Challenging the co-ed standard: a single-sex education makes all the difference for girls
It’s time to challenge the coeducation standard. The evidence supporting the benefits of all-girls schools is abundant.
A new report comparing all-girls high school environments to coeducational institutions provides clear evidence that—from academics to personal aspirations—the impact of the all-girls experience positively permeates a girl’s life at rates coeducational environments simply cannot match. At a time when real and resounding inequities remain between women and men in the workforce—from pay disparity to significant leadership gaps in nearly every industry—the report provides compelling evidence that girls’ schools offer a worthy solution.
Steeped in Learning: The Student Experience at All-Girls Schools analyzed the responses of nearly 13,000 high school girls attending all-girls schools, coeducational independent schools, and coeducational public schools to the 2013 High School Survey of Student Engagement. According to the survey [conducted by the Center for Evaluation & Education Policy at Indiana University], girls attending girls’ schools are more likely to have an experience that supports their learning than are girls attending coeducational schools. In particular, students at all-girls schools report:
- Having higher aspirations and greater motivation.
- Being challenged to achieve more.
- Engaging more actively in the learning process.
- Participating in activities that prepare them for the world outside of school.
- Feeling more comfortable being themselves and expressing their ideas.
- Showing greater gains on core academic and life skills.
- Being and feeling more supported in their endeavors.
Among the most striking results detailed in this study is the effect the all-girls environment has on a girl’s personal aspirations. Virtually all girls within an all-girls environment expect to earn a four-year degree; two-thirds expect to go on to graduate-level work. This is compared to under 40% of coeducational public school girls with graduate school expectations.
Such higher personal aspirations are likely influenced by the educators and classes girls attend while at school. More than 75% of girls in all-girls schools report their classes challenge them to achieve their full potential and that they gave their maximum effort in their classes. This was higher than both coeducational independent and public schools, with public coed schools faring the worst with just under 40% reporting that their classes challenge them to their full potential.
The majority of our girls deserve better from their education. How can we hope to raise the profile of women if we cannot push them to reach their full potential in the classroom? Confidence grows out of experience and our girls are simply not getting enough practice.
The girls’ school girls also report higher levels of confidence in a wide variety of academic areas compared to their coeducational peers including writing, speaking, critical thinking, reading, teamwork, and independent learning abilities. In sum, they are more personally engaged and successful in their learning and they report higher levels of support from both their fellow students and teachers.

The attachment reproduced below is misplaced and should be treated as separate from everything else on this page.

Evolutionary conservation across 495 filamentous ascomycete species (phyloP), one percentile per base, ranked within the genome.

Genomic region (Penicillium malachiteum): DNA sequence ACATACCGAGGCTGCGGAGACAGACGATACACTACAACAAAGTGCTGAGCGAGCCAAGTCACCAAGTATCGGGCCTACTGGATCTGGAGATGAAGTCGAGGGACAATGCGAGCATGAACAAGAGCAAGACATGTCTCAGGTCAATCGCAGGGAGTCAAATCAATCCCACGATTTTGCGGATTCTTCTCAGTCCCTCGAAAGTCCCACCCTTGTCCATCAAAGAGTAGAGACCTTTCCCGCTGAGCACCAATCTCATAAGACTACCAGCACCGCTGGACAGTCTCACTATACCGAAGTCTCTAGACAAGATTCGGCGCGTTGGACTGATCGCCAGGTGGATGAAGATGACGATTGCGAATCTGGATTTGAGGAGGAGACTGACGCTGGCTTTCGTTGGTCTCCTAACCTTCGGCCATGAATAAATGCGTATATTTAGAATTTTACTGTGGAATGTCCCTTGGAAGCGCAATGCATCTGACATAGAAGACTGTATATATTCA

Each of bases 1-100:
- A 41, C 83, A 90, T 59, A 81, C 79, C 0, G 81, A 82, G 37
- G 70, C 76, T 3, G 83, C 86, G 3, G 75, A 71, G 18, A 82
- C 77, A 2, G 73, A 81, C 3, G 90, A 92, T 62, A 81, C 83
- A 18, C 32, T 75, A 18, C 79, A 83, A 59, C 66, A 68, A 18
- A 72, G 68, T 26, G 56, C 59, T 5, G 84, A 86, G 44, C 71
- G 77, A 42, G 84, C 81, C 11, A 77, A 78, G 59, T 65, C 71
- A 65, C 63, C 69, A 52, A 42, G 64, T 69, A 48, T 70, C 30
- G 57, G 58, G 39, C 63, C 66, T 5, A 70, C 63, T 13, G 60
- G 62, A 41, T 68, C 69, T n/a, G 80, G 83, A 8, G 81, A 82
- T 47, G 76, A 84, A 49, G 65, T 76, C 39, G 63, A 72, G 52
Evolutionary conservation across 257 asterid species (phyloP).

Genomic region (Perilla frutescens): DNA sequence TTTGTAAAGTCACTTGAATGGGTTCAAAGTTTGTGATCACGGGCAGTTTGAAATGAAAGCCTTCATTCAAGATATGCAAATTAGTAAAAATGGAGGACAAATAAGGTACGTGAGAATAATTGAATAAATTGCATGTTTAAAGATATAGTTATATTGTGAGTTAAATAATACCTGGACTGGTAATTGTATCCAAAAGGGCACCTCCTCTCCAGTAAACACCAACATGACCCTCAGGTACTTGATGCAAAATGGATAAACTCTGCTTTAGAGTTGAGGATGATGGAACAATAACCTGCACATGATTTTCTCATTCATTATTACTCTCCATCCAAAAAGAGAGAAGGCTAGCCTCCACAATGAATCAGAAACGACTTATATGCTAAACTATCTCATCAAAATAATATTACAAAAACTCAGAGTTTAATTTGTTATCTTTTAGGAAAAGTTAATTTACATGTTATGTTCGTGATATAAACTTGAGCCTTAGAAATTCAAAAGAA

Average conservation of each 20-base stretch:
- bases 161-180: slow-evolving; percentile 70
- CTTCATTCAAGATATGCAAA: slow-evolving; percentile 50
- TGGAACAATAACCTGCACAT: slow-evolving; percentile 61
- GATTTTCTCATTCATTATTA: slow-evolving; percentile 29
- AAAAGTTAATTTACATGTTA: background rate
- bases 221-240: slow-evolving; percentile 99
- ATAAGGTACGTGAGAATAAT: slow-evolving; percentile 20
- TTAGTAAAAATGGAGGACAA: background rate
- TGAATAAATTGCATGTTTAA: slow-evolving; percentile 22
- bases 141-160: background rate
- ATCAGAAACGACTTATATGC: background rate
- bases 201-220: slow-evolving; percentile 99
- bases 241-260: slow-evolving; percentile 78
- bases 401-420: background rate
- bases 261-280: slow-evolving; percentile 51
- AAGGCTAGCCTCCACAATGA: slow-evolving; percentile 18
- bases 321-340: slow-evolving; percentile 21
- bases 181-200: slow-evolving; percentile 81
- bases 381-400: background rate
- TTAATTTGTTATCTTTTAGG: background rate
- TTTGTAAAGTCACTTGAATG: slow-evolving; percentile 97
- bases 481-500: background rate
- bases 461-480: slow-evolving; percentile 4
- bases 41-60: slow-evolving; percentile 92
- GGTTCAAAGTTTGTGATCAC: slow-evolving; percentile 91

The difference for girls in these educational environments is dramatic and the impact of educating even more girls in this way could help balance our social and political landscape, enabling women to claim their talents in a world that needs them to do so. Imagine a world where all women receive an education that unleashes their true potential.
A study released last month by University of Massachusetts at Amherst states that when women make up the majority of a group in an educational environment – specifically in the sciences – they are “more likely to worry less, feel confident and also to speak up and actively contribute to solve the problem at hand.” Another study at UCLA found that, even when accounting for self-selection biases, graduates of girls’ schools enter college with more confidence in their mathematical and computer skills, a greater interest in engineering careers, a greater propensity to become involved in extracurricular activities, an enhanced interest in political and civic engagement, higher SAT scores, and generally a more intellectual orientation towards the purpose of college, according to the researcher.
With this supporting research and thousands of successful girls’ school graduates as living proof, we now have clear evidence that the coeducational high school environment needs to be challenged.
An all-girls education is a choice made by families because they value the extraordinary benefits of this learning environment.
With thanks to guest contributors from the National Coalition of Girls’ Schools (USA):
Trudy Hall, Board President, National Coalition of Girls’ Schools and Head, Emma Willard School
Megan Murphy, Executive Director, National Coalition of Girls’ Schools